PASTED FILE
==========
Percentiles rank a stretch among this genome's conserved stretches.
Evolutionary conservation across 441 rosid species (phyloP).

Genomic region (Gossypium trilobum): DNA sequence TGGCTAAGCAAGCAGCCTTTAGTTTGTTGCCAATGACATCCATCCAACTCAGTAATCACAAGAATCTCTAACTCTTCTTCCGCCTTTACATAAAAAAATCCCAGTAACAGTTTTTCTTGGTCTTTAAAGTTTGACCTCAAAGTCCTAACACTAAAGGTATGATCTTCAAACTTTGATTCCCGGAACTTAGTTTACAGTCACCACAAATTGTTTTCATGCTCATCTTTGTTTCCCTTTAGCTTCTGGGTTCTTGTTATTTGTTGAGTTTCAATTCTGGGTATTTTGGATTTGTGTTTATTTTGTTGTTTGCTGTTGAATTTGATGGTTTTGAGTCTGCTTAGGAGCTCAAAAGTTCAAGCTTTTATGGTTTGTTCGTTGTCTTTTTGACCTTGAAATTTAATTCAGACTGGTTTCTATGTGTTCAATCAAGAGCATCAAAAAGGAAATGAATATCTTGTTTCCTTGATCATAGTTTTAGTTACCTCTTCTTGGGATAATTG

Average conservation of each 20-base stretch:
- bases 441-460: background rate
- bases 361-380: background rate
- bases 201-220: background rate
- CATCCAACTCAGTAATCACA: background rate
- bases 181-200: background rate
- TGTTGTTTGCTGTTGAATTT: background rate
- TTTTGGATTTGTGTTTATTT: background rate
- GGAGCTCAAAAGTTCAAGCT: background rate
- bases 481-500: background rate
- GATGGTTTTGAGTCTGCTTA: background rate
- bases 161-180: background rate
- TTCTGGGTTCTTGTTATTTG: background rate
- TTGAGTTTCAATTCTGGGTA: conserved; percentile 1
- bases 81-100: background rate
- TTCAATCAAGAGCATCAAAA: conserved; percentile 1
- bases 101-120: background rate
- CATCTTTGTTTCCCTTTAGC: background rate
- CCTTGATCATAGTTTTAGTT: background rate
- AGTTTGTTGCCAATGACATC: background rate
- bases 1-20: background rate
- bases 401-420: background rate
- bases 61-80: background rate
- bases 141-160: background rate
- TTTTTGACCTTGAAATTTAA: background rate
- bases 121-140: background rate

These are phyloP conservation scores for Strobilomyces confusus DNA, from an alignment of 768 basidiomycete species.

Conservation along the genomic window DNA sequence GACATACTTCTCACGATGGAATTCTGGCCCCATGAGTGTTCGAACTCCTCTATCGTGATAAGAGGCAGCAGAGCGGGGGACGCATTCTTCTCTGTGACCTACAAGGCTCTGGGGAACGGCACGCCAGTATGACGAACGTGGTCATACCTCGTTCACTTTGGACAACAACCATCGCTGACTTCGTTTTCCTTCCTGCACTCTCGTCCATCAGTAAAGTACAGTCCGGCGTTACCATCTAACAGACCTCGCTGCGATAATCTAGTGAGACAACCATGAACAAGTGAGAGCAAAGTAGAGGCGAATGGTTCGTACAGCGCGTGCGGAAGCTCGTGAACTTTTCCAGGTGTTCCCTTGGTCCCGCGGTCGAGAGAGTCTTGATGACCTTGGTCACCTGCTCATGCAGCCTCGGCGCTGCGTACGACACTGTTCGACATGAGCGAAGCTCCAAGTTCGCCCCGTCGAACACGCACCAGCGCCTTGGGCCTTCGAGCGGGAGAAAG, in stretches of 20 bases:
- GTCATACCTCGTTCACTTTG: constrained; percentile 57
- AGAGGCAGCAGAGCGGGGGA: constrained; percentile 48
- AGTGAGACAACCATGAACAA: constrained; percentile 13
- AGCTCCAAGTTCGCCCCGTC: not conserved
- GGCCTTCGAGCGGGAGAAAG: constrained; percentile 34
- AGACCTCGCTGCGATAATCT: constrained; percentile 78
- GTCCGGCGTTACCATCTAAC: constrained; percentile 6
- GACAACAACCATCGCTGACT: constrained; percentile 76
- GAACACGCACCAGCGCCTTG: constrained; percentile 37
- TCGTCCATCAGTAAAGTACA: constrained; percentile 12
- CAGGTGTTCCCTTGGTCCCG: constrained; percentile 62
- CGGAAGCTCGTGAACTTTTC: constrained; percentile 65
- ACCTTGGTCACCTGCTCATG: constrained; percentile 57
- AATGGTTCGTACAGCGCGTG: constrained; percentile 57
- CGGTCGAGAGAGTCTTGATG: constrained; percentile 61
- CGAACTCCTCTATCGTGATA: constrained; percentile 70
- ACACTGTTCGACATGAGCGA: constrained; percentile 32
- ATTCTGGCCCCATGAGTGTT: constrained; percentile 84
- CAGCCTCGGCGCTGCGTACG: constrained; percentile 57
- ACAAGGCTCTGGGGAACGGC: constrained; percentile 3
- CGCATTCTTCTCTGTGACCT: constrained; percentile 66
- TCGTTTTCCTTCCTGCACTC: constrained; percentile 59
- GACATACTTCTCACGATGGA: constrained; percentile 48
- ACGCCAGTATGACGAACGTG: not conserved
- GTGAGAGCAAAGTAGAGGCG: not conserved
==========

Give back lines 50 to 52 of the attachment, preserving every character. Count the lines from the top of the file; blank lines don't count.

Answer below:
- CAGCCTCGGCGCTGCGTACG: constrained; percentile 57
- ACAAGGCTCTGGGGAACGGC: constrained; percentile 3
- CGCATTCTTCTCTGTGACCT: constrained; percentile 66